Eli Lilly and Co. will team with German drugmaker Boehringer Ingelheim to develop diabetes treatments, as the U.S. pharmaceutical company pushes to fill a looming revenue gap created by expiring patents for several key drugs.

Lilly, which is based in Indianapolis, will pay Boehringer Ingelheim about $387.4 million as part of a joint bid to develop and sell up to five drugs. The companies will split revenues from any approved drugs, not counting costs for making and selling the product. Each drugmaker also will receive payments based on whether their products reach certain milestones, like submissions for approval.

Lilly could receive more than $1 billion in milestone payments. The collaboration includes two of its potential long-lasting insulins expected to enter late-stage testing this year. Boehringer Ingelheim will also have an option to work with Lilly on a third drug in mid-stage testing that treats diabetes patients with chronic kidney disease.

Boehringer Ingelheim could bank future payments totaling about $807 million from the two potential diabetes drugs it contributes to the deal, both of which are pills.

Lilly also will contribute decades of experience in the diabetes market, while one of Boehringer Ingelheim's potential drugs — a Type 2 diabetes treatment called linagliptin that has been submitted for approval — could be launched as soon as this year. That would provide an important new revenue source for Lilly.

The U.S. drugmaker loses patent protection later this year for its top seller, the anti-psychotic Zyprexa. That will expose the drug, which brings in more than $4 billion annually, to generic competition. It also faces the loss of patents protecting key drugs like the antidepressant Cymbalta, its second-best seller, in the next few years.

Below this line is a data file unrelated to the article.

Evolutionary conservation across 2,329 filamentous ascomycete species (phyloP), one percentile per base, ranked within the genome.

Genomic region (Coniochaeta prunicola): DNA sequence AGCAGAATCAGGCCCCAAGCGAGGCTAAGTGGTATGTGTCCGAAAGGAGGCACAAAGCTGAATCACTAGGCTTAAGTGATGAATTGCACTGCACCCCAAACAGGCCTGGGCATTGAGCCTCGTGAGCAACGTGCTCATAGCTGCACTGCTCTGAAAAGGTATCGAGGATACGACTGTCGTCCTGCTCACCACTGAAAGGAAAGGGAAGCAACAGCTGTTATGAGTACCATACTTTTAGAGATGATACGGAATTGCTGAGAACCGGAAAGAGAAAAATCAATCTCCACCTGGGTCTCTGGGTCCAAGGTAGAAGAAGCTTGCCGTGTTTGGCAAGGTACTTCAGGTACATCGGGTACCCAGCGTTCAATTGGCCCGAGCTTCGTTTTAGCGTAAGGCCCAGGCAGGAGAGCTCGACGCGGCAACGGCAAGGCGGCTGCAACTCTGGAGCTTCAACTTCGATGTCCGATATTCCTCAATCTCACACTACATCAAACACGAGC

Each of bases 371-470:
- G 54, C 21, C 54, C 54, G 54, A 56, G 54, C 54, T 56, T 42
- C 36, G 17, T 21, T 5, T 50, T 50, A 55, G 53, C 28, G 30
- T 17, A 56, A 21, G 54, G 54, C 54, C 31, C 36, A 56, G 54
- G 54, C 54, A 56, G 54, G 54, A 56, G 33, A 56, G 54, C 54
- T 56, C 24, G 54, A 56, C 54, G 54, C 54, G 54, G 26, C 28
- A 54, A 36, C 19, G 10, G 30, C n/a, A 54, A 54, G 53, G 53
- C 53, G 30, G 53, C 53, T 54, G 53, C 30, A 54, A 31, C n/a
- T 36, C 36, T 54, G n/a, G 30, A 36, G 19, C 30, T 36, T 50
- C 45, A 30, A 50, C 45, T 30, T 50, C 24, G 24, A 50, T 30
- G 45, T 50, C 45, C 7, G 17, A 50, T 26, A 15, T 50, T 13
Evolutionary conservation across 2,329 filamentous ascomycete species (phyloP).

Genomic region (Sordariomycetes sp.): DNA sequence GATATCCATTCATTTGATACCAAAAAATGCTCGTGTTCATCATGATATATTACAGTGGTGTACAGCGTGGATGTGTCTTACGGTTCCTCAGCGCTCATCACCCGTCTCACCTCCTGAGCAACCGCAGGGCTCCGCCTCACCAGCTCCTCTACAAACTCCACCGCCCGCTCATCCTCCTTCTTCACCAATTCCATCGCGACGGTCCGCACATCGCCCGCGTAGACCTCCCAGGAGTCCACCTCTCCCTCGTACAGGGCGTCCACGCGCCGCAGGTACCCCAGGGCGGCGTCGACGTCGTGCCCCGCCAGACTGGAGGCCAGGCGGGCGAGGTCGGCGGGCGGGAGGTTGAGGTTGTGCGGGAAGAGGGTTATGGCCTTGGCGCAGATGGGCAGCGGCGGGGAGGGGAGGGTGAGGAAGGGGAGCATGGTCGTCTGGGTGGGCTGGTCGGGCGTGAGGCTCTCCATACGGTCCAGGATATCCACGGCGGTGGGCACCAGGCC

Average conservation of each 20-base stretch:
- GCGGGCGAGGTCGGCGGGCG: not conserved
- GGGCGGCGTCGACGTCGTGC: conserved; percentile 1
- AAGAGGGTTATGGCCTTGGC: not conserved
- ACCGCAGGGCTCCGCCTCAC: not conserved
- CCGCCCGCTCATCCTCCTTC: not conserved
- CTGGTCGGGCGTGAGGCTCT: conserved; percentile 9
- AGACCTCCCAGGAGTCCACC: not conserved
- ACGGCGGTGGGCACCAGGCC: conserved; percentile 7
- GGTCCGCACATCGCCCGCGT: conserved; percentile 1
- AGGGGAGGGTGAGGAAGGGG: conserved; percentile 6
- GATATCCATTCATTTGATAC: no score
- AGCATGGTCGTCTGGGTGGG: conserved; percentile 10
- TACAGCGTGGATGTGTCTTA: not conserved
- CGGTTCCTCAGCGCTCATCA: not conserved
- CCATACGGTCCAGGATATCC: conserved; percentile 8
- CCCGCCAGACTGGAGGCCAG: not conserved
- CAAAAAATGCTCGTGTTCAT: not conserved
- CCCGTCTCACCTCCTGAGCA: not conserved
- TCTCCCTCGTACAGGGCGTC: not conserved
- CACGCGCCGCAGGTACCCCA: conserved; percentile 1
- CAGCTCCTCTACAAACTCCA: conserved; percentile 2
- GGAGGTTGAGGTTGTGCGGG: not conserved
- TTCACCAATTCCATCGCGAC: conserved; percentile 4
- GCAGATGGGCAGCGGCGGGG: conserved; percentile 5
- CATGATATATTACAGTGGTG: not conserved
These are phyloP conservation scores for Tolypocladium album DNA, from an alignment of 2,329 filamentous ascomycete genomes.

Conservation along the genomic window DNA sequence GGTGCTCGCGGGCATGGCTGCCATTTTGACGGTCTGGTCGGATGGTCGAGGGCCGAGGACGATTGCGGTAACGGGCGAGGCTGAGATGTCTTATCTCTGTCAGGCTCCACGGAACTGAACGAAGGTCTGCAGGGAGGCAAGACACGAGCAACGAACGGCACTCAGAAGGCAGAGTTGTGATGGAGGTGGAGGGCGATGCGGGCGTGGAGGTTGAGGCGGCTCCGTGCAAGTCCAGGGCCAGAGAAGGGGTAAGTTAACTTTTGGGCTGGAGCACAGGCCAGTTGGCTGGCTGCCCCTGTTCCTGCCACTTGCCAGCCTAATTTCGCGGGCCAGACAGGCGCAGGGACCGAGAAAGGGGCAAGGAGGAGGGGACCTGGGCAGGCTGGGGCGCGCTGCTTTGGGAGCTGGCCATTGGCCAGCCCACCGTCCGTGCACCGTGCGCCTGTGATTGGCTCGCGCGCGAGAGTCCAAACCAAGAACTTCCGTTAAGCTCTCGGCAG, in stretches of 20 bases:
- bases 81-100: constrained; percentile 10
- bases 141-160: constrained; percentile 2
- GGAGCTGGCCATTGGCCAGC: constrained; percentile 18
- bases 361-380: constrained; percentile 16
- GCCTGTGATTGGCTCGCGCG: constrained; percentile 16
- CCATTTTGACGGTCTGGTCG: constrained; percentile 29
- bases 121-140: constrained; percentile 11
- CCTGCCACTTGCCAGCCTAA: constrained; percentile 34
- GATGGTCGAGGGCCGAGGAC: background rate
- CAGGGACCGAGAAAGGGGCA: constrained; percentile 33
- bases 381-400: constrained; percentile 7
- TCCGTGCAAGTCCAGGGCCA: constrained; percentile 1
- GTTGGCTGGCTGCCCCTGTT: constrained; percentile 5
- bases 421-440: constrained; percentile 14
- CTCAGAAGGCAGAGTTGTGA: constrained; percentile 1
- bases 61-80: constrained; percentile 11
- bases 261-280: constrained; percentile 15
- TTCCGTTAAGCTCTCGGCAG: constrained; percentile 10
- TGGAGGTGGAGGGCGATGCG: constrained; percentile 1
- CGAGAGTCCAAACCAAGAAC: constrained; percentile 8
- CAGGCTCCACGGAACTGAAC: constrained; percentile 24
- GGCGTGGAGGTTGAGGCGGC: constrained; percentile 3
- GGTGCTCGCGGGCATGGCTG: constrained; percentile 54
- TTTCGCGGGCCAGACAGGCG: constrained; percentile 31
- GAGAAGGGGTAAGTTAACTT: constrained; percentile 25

Enrique Conterno, president of Lilly Diabetes, said linagliptin plus another Boehringer Ingelheim drug that could be submitted for approval in 2013 can generate a "long revenue stream" for Lilly.

"For us, it is important that we get into a growth mode (after) our patent expirations," he said.
The company also has touted its pipeline of drugs under development as a key for filling that revenue hole, along with growth opportunities in biotechnology drugs, animal health and emerging international markets.

Analysts have expressed doubt about Lilly's ability to deal with the patent expirations, and Erik Gordon said he wasn't sure what the Boehringer Ingelheim deal accomplishes. Gordon is a professor at the University of Michigan's Ross School of Business who follows the pharmaceutical industry.

He said the drugs involved in the deal will face fierce competition if approved, and none appear to be top-shelf, first-in-class products.

"I don't think it plugs (Lilly's) pipeline hole and I don't think it plugs the earnings hole," he said of the agreement.

Diabetes treatments have been a cornerstone of Lilly's business for decades. The company introduced the world's first commercial insulin in 1923, and some of its current best sellers treat diabetes.

Boehringer Ingelheim has no diabetes products on the market, and Chairman Andreas Barner said in a statement it will benefit from Lilly's expertise. Its products include the blood thinner Pradaxa and the enlarged prostate treatment Flomax.

Conterno said nearly 300 million people worldwide have diabetes, and that total is expected to grow to 430 million in the next 20 years.

"In that context, this is an epidemic," he said. "We feel that this alliance basically puts together four products that truly have significant potential to benefit patients."

Lilly expects to take a hit to 2011 earnings ranging from 45 to 50 cents per share for the collaboration, but the company said the deal could start helping its bottom line as soon as 2014
Lilly shares rose 21 cents to $34.70 in afternoon trading.